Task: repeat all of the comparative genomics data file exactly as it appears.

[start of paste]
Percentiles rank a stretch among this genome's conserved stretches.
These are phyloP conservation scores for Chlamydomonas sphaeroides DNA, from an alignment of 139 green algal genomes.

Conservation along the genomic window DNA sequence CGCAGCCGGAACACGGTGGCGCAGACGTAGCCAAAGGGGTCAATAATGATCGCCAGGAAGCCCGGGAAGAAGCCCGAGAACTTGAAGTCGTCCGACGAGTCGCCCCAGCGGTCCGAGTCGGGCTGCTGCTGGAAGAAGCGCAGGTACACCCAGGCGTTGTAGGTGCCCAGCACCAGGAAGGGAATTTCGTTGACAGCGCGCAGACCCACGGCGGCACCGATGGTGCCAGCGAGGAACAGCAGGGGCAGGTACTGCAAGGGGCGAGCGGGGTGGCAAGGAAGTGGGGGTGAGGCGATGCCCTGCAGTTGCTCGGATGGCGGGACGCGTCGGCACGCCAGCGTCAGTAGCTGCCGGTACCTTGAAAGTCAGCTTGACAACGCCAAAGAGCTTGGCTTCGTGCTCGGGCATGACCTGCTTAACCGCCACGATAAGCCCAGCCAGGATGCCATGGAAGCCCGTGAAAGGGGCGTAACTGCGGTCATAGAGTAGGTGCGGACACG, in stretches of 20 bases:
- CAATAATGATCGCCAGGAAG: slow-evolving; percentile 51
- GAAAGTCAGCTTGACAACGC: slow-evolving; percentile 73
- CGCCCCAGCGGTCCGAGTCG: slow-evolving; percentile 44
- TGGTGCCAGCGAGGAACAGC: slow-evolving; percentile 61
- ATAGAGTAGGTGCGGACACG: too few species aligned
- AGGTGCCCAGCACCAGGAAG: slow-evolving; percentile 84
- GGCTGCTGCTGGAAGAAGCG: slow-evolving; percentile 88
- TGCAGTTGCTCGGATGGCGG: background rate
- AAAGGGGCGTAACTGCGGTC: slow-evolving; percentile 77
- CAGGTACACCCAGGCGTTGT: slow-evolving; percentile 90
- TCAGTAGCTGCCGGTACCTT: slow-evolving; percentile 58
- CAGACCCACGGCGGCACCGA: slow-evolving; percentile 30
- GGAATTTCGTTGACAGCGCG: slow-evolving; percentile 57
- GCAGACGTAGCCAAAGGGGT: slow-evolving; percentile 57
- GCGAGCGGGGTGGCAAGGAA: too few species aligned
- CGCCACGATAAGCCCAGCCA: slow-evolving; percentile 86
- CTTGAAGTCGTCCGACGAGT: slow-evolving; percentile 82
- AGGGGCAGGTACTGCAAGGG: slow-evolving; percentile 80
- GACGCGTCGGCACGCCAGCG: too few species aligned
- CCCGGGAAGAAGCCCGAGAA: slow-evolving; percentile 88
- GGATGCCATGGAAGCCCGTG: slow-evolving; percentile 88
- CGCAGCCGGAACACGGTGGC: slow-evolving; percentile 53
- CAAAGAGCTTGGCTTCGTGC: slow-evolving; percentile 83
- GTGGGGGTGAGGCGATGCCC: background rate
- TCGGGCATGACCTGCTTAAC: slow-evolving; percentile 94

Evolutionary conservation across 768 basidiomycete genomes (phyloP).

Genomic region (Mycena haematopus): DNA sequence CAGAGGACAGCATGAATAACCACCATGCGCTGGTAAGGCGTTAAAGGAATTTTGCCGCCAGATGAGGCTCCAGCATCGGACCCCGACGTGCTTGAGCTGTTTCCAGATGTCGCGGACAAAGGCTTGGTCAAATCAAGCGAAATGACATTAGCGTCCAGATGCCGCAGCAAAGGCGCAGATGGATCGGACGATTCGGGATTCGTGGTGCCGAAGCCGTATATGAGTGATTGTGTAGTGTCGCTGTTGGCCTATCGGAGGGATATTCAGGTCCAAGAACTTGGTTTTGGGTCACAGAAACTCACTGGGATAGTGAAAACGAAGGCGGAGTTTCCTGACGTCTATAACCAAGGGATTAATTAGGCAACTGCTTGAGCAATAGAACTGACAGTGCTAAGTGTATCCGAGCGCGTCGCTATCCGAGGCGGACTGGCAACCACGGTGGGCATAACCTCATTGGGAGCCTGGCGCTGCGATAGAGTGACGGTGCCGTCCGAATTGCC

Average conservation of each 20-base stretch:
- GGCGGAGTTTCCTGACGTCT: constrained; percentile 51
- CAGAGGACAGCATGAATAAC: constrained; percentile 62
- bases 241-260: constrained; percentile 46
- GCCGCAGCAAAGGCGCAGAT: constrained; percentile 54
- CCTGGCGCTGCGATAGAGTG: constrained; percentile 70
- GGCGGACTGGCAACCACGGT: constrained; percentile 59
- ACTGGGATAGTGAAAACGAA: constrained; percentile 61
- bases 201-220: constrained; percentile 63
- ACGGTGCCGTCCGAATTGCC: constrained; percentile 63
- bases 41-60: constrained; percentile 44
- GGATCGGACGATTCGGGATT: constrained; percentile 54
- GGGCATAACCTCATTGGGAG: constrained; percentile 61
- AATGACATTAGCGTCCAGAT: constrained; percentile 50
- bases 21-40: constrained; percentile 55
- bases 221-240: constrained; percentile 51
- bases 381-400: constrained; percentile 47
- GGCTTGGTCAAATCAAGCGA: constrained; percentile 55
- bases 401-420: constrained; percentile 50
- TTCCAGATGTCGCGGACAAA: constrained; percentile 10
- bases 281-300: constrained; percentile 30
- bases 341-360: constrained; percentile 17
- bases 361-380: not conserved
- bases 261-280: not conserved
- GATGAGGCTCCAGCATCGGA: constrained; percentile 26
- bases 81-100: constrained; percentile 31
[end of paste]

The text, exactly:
Percentiles rank a stretch among this genome's conserved stretches.
These are phyloP conservation scores for Chlamydomonas sphaeroides DNA, from an alignment of 139 green algal genomes.

Conservation along the genomic window DNA sequence CGCAGCCGGAACACGGTGGCGCAGACGTAGCCAAAGGGGTCAATAATGATCGCCAGGAAGCCCGGGAAGAAGCCCGAGAACTTGAAGTCGTCCGACGAGTCGCCCCAGCGGTCCGAGTCGGGCTGCTGCTGGAAGAAGCGCAGGTACACCCAGGCGTTGTAGGTGCCCAGCACCAGGAAGGGAATTTCGTTGACAGCGCGCAGACCCACGGCGGCACCGATGGTGCCAGCGAGGAACAGCAGGGGCAGGTACTGCAAGGGGCGAGCGGGGTGGCAAGGAAGTGGGGGTGAGGCGATGCCCTGCAGTTGCTCGGATGGCGGGACGCGTCGGCACGCCAGCGTCAGTAGCTGCCGGTACCTTGAAAGTCAGCTTGACAACGCCAAAGAGCTTGGCTTCGTGCTCGGGCATGACCTGCTTAACCGCCACGATAAGCCCAGCCAGGATGCCATGGAAGCCCGTGAAAGGGGCGTAACTGCGGTCATAGAGTAGGTGCGGACACG, in stretches of 20 bases:
- CAATAATGATCGCCAGGAAG: slow-evolving; percentile 51
- GAAAGTCAGCTTGACAACGC: slow-evolving; percentile 73
- CGCCCCAGCGGTCCGAGTCG: slow-evolving; percentile 44
- TGGTGCCAGCGAGGAACAGC: slow-evolving; percentile 61
- ATAGAGTAGGTGCGGACACG: too few species aligned
- AGGTGCCCAGCACCAGGAAG: slow-evolving; percentile 84
- GGCTGCTGCTGGAAGAAGCG: slow-evolving; percentile 88
- TGCAGTTGCTCGGATGGCGG: background rate
- AAAGGGGCGTAACTGCGGTC: slow-evolving; percentile 77
- CAGGTACACCCAGGCGTTGT: slow-evolving; percentile 90
- TCAGTAGCTGCCGGTACCTT: slow-evolving; percentile 58
- CAGACCCACGGCGGCACCGA: slow-evolving; percentile 30
- GGAATTTCGTTGACAGCGCG: slow-evolving; percentile 57
- GCAGACGTAGCCAAAGGGGT: slow-evolving; percentile 57
- GCGAGCGGGGTGGCAAGGAA: too few species aligned
- CGCCACGATAAGCCCAGCCA: slow-evolving; percentile 86
- CTTGAAGTCGTCCGACGAGT: slow-evolving; percentile 82
- AGGGGCAGGTACTGCAAGGG: slow-evolving; percentile 80
- GACGCGTCGGCACGCCAGCG: too few species aligned
- CCCGGGAAGAAGCCCGAGAA: slow-evolving; percentile 88
- GGATGCCATGGAAGCCCGTG: slow-evolving; percentile 88
- CGCAGCCGGAACACGGTGGC: slow-evolving; percentile 53
- CAAAGAGCTTGGCTTCGTGC: slow-evolving; percentile 83
- GTGGGGGTGAGGCGATGCCC: background rate
- TCGGGCATGACCTGCTTAAC: slow-evolving; percentile 94

Evolutionary conservation across 768 basidiomycete genomes (phyloP).

Genomic region (Mycena haematopus): DNA sequence CAGAGGACAGCATGAATAACCACCATGCGCTGGTAAGGCGTTAAAGGAATTTTGCCGCCAGATGAGGCTCCAGCATCGGACCCCGACGTGCTTGAGCTGTTTCCAGATGTCGCGGACAAAGGCTTGGTCAAATCAAGCGAAATGACATTAGCGTCCAGATGCCGCAGCAAAGGCGCAGATGGATCGGACGATTCGGGATTCGTGGTGCCGAAGCCGTATATGAGTGATTGTGTAGTGTCGCTGTTGGCCTATCGGAGGGATATTCAGGTCCAAGAACTTGGTTTTGGGTCACAGAAACTCACTGGGATAGTGAAAACGAAGGCGGAGTTTCCTGACGTCTATAACCAAGGGATTAATTAGGCAACTGCTTGAGCAATAGAACTGACAGTGCTAAGTGTATCCGAGCGCGTCGCTATCCGAGGCGGACTGGCAACCACGGTGGGCATAACCTCATTGGGAGCCTGGCGCTGCGATAGAGTGACGGTGCCGTCCGAATTGCC

Average conservation of each 20-base stretch:
- GGCGGAGTTTCCTGACGTCT: constrained; percentile 51
- CAGAGGACAGCATGAATAAC: constrained; percentile 62
- bases 241-260: constrained; percentile 46
- GCCGCAGCAAAGGCGCAGAT: constrained; percentile 54
- CCTGGCGCTGCGATAGAGTG: constrained; percentile 70
- GGCGGACTGGCAACCACGGT: constrained; percentile 59
- ACTGGGATAGTGAAAACGAA: constrained; percentile 61
- bases 201-220: constrained; percentile 63
- ACGGTGCCGTCCGAATTGCC: constrained; percentile 63
- bases 41-60: constrained; percentile 44
- GGATCGGACGATTCGGGATT: constrained; percentile 54
- GGGCATAACCTCATTGGGAG: constrained; percentile 61
- AATGACATTAGCGTCCAGAT: constrained; percentile 50
- bases 21-40: constrained; percentile 55
- bases 221-240: constrained; percentile 51
- bases 381-400: constrained; percentile 47
- GGCTTGGTCAAATCAAGCGA: constrained; percentile 55
- bases 401-420: constrained; percentile 50
- TTCCAGATGTCGCGGACAAA: constrained; percentile 10
- bases 281-300: constrained; percentile 30
- bases 341-360: constrained; percentile 17
- bases 361-380: not conserved
- bases 261-280: not conserved
- GATGAGGCTCCAGCATCGGA: constrained; percentile 26
- bases 81-100: constrained; percentile 31